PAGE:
With the costs of higher education rising every year, it is not surprising that taxpayers are increasingly being asked to help pay the bills. But widening streams of federal tax dollars can make matters worse if they are applied to supporting flawed programs. Unless current trends are reversed, a number of new Congressional proposals would produce the unwanted effect of raising default rates on student loans, leaving taxpayers holding the bag.
Federally-insured student loans now provide 30 percent of all payments for college tuition costs. That loan market has more then doubled in the past 10 years, and economists have argued that the result has actually put upward pressure on college costs.
The federal Department of Education operates two competing loan programs, and taxpayers carry the credit risk for both of them. Under the William D. Ford Direct Loan Program, the Department makes and administers loans directly to borrowers. Under the Federal Family Education Loan (FFEL) program, private companies provide the capital and administer the loans, which are largely federally insured.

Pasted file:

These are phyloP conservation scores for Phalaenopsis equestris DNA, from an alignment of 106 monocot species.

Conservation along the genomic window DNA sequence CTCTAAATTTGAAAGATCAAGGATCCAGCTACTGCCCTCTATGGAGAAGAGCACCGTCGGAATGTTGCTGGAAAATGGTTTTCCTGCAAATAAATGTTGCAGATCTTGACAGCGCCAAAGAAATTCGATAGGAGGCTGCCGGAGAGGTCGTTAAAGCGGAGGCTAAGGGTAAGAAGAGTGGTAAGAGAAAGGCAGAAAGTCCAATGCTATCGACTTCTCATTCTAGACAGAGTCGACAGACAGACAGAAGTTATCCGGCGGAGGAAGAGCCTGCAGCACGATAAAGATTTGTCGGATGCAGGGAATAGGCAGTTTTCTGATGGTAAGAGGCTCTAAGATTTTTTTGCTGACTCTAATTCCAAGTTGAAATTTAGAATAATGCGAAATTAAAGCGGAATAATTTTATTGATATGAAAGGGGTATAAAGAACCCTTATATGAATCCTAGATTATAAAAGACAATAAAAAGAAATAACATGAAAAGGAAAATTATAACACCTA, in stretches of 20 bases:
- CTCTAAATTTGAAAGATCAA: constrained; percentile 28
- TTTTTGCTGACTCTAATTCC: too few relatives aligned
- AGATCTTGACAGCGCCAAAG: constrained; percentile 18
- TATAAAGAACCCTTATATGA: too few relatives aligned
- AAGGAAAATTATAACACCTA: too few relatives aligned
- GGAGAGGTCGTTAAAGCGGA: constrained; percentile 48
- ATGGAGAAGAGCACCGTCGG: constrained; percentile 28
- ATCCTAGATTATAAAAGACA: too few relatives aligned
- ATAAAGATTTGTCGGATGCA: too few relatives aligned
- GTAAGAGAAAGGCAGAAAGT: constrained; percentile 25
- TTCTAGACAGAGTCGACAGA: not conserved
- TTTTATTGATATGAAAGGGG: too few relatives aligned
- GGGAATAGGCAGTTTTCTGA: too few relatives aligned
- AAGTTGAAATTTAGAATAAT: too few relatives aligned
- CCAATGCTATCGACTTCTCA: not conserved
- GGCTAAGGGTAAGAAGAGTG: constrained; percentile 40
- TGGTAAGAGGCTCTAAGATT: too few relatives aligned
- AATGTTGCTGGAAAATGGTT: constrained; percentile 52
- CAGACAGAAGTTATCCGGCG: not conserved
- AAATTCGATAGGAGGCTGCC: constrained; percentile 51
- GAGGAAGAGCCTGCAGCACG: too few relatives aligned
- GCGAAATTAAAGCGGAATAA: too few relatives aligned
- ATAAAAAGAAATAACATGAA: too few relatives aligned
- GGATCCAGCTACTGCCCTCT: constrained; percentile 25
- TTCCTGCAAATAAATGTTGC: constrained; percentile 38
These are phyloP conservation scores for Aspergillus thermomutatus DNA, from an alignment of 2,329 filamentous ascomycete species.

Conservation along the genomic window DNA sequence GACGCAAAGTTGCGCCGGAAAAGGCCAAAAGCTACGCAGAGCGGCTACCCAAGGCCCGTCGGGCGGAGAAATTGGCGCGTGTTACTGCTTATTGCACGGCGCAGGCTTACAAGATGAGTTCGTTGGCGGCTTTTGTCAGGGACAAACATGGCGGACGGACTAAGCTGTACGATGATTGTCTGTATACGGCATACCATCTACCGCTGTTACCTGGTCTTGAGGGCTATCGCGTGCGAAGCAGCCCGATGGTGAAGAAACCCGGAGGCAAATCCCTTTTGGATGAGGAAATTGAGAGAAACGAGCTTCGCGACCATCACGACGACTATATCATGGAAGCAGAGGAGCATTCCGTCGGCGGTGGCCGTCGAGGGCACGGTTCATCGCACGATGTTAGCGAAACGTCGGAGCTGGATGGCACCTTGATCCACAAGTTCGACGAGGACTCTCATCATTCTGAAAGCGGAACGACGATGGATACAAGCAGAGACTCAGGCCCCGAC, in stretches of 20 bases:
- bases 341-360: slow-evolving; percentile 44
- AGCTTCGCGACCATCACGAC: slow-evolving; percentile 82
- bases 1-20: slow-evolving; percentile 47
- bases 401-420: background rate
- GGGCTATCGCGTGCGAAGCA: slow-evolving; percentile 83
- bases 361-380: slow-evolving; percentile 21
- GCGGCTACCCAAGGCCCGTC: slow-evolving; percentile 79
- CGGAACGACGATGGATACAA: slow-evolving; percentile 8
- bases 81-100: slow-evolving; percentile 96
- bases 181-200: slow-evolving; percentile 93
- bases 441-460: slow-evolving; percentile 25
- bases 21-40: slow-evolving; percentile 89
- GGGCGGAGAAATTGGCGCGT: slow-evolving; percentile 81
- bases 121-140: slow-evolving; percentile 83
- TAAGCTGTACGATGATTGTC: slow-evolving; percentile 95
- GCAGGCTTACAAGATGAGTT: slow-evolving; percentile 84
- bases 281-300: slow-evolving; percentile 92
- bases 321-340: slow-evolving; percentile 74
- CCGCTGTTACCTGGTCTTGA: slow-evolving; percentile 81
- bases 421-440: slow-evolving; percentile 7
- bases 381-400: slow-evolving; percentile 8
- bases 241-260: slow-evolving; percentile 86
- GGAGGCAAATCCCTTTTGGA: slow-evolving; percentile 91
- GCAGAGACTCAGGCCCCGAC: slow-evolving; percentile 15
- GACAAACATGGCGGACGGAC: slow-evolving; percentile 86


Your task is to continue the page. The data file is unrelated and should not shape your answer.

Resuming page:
Recent plans proposed by Republicans and Democrats alike would expand the Direct Loan program while tightening market conditions for FFEL in various ways. But data from the Department of Education show that default rates are significantly higher for loans made under the Direct Loan program than under FFEL.
The chart below shows student loan default rates by program and category of loan. The Office of Management and Budget has predicted that the Direct Loan program will experience a weighted average default rate 5 percentage points higher than the FFEL program for FY 2008. With over 3.1 million Direct Loans expected, taxpayers can expect an increased burden should the program be expanded.
Student loan debt is unique in that it cannot be erased when an individual declares bankruptcy. When a loan defaults, it is frequently because a lender loses track of the loan recipient. Private companies are often better equipped than government agencies for keeping track of their customers. They have a greater incentive to be innovative and respond faster, and often employ more state-of-the-art technology — a critical edge in fast-changing financial markets.
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